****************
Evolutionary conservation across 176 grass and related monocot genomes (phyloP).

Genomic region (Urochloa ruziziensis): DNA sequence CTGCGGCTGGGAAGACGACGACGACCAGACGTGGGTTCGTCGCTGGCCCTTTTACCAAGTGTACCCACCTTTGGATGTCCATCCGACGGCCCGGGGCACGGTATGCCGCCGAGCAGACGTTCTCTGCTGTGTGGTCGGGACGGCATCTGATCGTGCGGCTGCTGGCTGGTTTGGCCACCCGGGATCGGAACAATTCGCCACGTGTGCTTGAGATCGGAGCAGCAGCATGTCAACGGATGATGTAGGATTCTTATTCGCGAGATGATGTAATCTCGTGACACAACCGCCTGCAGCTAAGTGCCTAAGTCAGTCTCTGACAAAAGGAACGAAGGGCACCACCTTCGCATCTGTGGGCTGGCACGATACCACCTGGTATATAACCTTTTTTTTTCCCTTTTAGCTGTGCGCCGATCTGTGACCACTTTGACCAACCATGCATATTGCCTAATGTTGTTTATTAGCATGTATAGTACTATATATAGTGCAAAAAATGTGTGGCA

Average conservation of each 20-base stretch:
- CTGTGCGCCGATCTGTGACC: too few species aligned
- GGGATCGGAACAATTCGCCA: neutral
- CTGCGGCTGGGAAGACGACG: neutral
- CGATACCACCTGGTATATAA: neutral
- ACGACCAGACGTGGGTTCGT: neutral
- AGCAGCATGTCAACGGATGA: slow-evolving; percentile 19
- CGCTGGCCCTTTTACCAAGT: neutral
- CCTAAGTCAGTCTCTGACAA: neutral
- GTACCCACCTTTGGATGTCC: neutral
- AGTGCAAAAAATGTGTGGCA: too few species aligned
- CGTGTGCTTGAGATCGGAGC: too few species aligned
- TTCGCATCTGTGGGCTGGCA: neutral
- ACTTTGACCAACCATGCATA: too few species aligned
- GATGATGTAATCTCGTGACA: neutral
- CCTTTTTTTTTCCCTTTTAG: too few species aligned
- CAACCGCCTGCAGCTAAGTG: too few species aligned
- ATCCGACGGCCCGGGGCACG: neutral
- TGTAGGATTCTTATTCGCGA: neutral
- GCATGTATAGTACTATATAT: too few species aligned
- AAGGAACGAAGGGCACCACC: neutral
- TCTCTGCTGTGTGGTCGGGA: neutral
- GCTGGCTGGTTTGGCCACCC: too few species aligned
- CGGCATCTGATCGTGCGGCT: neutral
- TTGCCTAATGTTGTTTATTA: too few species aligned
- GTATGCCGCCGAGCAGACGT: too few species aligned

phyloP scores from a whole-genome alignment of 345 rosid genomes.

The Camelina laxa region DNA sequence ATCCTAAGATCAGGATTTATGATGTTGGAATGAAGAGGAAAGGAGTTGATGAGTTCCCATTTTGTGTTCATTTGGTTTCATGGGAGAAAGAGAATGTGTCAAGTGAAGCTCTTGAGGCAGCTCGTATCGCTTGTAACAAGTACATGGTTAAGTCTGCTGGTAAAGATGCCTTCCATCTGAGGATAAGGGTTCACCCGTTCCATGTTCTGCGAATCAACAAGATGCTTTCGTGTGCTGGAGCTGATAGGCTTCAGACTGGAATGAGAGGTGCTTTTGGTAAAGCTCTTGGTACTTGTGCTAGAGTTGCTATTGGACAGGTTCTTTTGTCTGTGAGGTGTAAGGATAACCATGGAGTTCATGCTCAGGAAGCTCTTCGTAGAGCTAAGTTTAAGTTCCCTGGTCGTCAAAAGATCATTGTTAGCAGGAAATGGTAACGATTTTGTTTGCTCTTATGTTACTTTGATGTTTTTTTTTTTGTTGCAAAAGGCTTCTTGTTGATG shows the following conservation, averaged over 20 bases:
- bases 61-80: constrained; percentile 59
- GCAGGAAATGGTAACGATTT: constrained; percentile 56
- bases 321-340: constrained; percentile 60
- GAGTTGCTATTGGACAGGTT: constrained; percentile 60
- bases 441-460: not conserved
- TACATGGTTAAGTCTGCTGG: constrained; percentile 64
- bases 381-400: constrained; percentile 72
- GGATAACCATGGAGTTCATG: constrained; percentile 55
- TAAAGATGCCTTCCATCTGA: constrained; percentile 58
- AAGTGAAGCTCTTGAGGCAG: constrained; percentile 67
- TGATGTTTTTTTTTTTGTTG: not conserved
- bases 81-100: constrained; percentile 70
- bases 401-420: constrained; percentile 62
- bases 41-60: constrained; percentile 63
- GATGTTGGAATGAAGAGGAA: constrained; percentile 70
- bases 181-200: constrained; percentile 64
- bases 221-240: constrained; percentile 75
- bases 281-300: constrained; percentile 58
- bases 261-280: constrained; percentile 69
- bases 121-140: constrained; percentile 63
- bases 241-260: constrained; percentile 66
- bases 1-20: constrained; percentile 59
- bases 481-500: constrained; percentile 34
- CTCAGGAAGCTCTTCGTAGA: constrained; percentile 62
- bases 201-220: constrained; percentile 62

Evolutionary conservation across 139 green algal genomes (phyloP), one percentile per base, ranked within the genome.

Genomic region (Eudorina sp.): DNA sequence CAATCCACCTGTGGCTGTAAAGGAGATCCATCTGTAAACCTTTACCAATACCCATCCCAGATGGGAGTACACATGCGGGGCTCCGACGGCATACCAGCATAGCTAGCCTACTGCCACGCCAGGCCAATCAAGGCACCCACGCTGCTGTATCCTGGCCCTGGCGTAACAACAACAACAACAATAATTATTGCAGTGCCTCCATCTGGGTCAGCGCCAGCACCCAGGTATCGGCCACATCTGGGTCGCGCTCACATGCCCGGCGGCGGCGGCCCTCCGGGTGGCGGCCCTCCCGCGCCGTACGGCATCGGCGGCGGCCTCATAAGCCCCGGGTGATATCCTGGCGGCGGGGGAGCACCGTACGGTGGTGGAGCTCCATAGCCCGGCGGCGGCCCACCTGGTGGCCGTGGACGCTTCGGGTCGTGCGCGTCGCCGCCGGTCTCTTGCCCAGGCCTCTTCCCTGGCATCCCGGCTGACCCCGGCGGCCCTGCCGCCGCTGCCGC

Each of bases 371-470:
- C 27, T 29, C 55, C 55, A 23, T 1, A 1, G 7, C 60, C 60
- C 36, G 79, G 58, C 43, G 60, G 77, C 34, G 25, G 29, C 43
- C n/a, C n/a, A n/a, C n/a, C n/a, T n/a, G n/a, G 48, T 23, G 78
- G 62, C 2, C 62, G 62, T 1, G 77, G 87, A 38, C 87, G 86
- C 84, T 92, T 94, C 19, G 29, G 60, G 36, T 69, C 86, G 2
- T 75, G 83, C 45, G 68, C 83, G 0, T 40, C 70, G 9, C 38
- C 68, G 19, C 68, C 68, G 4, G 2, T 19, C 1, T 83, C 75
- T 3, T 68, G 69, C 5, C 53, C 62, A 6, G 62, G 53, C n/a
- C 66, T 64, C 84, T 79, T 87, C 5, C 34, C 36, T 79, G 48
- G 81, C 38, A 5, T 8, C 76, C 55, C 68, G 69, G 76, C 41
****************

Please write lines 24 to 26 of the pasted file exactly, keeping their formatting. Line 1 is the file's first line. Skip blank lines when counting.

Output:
- TCTCTGCTGTGTGGTCGGGA: neutral
- GCTGGCTGGTTTGGCCACCC: too few species aligned
- CGGCATCTGATCGTGCGGCT: neutral